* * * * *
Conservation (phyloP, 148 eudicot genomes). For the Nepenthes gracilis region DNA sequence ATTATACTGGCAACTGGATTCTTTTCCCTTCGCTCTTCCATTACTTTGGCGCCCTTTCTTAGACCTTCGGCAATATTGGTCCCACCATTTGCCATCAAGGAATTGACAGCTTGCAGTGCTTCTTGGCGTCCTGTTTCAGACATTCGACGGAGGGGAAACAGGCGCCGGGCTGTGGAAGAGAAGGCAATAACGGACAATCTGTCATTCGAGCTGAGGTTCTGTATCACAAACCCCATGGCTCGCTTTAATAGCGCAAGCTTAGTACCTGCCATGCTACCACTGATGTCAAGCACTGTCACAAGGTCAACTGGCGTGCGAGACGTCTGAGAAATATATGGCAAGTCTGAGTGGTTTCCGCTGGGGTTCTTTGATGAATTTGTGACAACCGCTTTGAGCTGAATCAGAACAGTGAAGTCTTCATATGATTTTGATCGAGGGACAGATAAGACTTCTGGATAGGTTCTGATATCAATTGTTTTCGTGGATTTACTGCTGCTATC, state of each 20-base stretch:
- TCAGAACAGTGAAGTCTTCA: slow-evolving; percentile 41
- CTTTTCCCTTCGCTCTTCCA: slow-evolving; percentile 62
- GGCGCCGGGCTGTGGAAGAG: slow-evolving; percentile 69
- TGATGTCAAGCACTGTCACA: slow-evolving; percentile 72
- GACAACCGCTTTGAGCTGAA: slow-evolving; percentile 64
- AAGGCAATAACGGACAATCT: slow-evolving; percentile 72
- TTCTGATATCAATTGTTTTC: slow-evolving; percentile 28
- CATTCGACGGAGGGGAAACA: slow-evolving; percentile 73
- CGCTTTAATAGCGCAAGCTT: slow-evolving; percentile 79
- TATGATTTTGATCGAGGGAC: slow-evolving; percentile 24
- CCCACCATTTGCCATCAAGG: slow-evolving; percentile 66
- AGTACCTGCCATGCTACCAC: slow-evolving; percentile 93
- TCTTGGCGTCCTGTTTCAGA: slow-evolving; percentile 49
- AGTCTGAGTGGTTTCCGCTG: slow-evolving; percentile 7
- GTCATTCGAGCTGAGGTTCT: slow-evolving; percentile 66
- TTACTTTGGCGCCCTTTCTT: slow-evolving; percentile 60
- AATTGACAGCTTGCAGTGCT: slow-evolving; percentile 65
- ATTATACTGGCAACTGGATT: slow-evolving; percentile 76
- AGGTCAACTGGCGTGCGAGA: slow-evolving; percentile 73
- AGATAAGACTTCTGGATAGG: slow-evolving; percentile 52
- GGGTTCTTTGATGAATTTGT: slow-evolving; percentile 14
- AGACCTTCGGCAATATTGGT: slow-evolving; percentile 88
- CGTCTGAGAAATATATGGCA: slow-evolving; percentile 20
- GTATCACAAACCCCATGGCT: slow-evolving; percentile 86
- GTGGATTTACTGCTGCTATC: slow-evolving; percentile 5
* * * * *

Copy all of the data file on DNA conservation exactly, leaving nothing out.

Conservation (phyloP, 148 eudicot genomes). For the Nepenthes gracilis region DNA sequence ATTATACTGGCAACTGGATTCTTTTCCCTTCGCTCTTCCATTACTTTGGCGCCCTTTCTTAGACCTTCGGCAATATTGGTCCCACCATTTGCCATCAAGGAATTGACAGCTTGCAGTGCTTCTTGGCGTCCTGTTTCAGACATTCGACGGAGGGGAAACAGGCGCCGGGCTGTGGAAGAGAAGGCAATAACGGACAATCTGTCATTCGAGCTGAGGTTCTGTATCACAAACCCCATGGCTCGCTTTAATAGCGCAAGCTTAGTACCTGCCATGCTACCACTGATGTCAAGCACTGTCACAAGGTCAACTGGCGTGCGAGACGTCTGAGAAATATATGGCAAGTCTGAGTGGTTTCCGCTGGGGTTCTTTGATGAATTTGTGACAACCGCTTTGAGCTGAATCAGAACAGTGAAGTCTTCATATGATTTTGATCGAGGGACAGATAAGACTTCTGGATAGGTTCTGATATCAATTGTTTTCGTGGATTTACTGCTGCTATC, state of each 20-base stretch:
- TCAGAACAGTGAAGTCTTCA: slow-evolving; percentile 41
- CTTTTCCCTTCGCTCTTCCA: slow-evolving; percentile 62
- GGCGCCGGGCTGTGGAAGAG: slow-evolving; percentile 69
- TGATGTCAAGCACTGTCACA: slow-evolving; percentile 72
- GACAACCGCTTTGAGCTGAA: slow-evolving; percentile 64
- AAGGCAATAACGGACAATCT: slow-evolving; percentile 72
- TTCTGATATCAATTGTTTTC: slow-evolving; percentile 28
- CATTCGACGGAGGGGAAACA: slow-evolving; percentile 73
- CGCTTTAATAGCGCAAGCTT: slow-evolving; percentile 79
- TATGATTTTGATCGAGGGAC: slow-evolving; percentile 24
- CCCACCATTTGCCATCAAGG: slow-evolving; percentile 66
- AGTACCTGCCATGCTACCAC: slow-evolving; percentile 93
- TCTTGGCGTCCTGTTTCAGA: slow-evolving; percentile 49
- AGTCTGAGTGGTTTCCGCTG: slow-evolving; percentile 7
- GTCATTCGAGCTGAGGTTCT: slow-evolving; percentile 66
- TTACTTTGGCGCCCTTTCTT: slow-evolving; percentile 60
- AATTGACAGCTTGCAGTGCT: slow-evolving; percentile 65
- ATTATACTGGCAACTGGATT: slow-evolving; percentile 76
- AGGTCAACTGGCGTGCGAGA: slow-evolving; percentile 73
- AGATAAGACTTCTGGATAGG: slow-evolving; percentile 52
- GGGTTCTTTGATGAATTTGT: slow-evolving; percentile 14
- AGACCTTCGGCAATATTGGT: slow-evolving; percentile 88
- CGTCTGAGAAATATATGGCA: slow-evolving; percentile 20
- GTATCACAAACCCCATGGCT: slow-evolving; percentile 86
- GTGGATTTACTGCTGCTATC: slow-evolving; percentile 5